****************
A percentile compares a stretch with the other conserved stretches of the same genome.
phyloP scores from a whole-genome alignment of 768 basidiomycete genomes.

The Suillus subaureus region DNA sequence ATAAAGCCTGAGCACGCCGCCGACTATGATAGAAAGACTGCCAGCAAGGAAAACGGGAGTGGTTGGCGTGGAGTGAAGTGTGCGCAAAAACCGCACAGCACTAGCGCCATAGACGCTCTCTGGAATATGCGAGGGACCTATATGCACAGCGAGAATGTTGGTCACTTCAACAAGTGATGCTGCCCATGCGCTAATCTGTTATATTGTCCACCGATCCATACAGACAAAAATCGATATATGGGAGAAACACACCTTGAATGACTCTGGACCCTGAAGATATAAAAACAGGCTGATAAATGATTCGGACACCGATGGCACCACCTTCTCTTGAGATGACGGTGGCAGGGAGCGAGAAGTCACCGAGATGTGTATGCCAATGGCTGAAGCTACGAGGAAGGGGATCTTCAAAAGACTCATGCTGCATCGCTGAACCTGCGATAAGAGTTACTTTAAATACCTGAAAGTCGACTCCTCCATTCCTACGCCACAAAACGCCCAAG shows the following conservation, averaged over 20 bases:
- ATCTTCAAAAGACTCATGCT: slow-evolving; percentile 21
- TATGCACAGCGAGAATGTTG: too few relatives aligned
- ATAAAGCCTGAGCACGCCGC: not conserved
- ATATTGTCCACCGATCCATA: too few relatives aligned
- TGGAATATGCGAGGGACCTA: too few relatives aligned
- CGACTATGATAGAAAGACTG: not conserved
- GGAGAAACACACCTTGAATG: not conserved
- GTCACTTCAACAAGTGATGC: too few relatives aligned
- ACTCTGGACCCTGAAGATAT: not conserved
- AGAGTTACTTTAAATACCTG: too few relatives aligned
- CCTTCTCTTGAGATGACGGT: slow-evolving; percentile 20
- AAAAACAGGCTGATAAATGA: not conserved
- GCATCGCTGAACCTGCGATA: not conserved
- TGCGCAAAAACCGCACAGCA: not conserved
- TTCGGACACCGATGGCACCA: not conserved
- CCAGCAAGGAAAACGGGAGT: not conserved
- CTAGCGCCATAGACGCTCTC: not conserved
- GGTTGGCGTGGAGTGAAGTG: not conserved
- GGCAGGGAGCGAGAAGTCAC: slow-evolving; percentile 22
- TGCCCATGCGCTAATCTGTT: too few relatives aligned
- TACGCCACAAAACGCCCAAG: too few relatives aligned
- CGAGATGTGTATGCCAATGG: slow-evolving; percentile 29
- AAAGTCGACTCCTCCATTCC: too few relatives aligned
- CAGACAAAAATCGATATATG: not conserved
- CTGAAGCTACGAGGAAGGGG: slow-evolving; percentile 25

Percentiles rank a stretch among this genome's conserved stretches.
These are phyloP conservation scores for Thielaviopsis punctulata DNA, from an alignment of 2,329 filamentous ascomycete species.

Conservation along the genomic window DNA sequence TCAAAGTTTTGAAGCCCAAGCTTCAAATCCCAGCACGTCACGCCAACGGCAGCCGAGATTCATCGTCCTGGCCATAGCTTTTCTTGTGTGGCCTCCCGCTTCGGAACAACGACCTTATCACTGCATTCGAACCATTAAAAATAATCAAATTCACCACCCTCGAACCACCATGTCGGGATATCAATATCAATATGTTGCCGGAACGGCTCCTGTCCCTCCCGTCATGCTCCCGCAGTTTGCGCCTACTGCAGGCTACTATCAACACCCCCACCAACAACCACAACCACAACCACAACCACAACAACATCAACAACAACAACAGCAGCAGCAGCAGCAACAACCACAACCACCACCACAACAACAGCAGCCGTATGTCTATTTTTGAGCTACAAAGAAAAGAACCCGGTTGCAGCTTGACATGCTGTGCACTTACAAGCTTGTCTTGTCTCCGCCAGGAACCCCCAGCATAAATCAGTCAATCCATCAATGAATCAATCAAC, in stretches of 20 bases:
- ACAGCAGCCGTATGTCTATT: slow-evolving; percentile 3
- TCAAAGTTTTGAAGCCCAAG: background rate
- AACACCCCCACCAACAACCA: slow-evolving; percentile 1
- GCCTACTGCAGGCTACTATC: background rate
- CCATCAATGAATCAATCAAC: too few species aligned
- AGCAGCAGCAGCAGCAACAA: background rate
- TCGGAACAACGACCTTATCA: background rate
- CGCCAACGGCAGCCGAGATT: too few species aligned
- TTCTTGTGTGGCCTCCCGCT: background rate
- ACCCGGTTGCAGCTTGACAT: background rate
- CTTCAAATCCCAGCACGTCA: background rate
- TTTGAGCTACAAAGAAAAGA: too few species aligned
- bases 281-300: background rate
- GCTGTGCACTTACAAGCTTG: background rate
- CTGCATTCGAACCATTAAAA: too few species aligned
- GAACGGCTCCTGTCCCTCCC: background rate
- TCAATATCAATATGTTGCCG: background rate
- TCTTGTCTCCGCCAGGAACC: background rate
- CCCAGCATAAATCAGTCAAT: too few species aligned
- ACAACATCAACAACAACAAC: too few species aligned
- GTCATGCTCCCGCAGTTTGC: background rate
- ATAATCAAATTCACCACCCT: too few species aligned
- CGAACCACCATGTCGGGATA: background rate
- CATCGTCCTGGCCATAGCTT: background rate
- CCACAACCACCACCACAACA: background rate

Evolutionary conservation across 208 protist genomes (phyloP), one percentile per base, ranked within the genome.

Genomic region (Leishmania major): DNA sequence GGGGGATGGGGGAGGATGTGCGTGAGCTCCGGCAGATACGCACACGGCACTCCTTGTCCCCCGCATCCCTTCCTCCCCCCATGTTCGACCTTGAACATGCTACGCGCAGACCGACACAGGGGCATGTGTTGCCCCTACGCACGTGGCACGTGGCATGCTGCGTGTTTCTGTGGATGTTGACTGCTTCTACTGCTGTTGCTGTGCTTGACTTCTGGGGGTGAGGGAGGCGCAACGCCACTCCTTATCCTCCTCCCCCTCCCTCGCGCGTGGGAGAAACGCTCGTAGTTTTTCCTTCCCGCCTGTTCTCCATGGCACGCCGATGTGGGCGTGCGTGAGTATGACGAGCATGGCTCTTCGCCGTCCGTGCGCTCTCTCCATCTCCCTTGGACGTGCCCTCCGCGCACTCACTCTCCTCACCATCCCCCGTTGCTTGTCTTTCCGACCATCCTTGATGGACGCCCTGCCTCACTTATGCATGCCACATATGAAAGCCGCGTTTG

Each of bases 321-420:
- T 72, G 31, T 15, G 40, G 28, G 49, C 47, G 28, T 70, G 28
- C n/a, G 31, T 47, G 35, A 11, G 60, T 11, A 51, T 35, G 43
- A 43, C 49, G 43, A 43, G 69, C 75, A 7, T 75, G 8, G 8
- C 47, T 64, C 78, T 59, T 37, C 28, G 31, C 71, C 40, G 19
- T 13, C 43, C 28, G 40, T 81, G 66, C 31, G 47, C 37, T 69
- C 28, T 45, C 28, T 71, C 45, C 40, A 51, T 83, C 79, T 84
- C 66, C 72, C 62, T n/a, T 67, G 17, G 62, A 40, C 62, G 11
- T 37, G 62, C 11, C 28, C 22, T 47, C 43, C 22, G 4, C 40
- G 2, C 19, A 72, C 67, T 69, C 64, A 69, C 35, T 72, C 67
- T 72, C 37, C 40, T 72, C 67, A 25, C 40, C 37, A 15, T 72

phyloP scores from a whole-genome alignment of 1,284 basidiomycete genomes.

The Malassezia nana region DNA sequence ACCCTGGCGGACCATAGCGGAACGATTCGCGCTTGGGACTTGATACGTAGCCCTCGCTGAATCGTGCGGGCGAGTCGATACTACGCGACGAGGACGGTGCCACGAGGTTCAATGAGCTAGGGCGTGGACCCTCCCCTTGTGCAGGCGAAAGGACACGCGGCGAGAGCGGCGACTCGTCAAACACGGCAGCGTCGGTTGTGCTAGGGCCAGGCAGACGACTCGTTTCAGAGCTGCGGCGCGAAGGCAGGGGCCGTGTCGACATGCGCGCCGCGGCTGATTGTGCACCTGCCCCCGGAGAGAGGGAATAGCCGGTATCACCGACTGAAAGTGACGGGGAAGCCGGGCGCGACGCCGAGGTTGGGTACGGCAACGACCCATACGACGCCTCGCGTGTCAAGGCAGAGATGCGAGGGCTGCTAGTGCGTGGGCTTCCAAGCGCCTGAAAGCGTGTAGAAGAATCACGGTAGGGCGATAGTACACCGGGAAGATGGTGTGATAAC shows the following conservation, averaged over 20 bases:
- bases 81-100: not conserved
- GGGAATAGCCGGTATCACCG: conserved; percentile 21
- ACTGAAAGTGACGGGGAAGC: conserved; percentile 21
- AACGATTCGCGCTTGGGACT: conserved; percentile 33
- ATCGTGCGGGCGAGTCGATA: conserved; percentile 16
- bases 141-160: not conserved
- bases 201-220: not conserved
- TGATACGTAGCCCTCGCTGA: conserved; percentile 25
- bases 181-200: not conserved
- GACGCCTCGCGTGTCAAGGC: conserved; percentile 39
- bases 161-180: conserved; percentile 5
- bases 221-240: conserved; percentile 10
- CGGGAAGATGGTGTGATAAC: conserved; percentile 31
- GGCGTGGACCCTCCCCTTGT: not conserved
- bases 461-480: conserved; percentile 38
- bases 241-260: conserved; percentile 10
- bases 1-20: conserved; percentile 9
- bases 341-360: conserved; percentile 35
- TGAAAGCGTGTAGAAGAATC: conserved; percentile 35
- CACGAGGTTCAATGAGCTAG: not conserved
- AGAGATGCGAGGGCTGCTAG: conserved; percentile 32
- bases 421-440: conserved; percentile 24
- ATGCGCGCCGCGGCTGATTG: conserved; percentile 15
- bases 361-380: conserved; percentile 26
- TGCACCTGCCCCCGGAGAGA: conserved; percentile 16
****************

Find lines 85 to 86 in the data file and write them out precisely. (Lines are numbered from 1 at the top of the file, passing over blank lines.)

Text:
- GGCGTGGACCCTCCCCTTGT: not conserved
- bases 461-480: conserved; percentile 38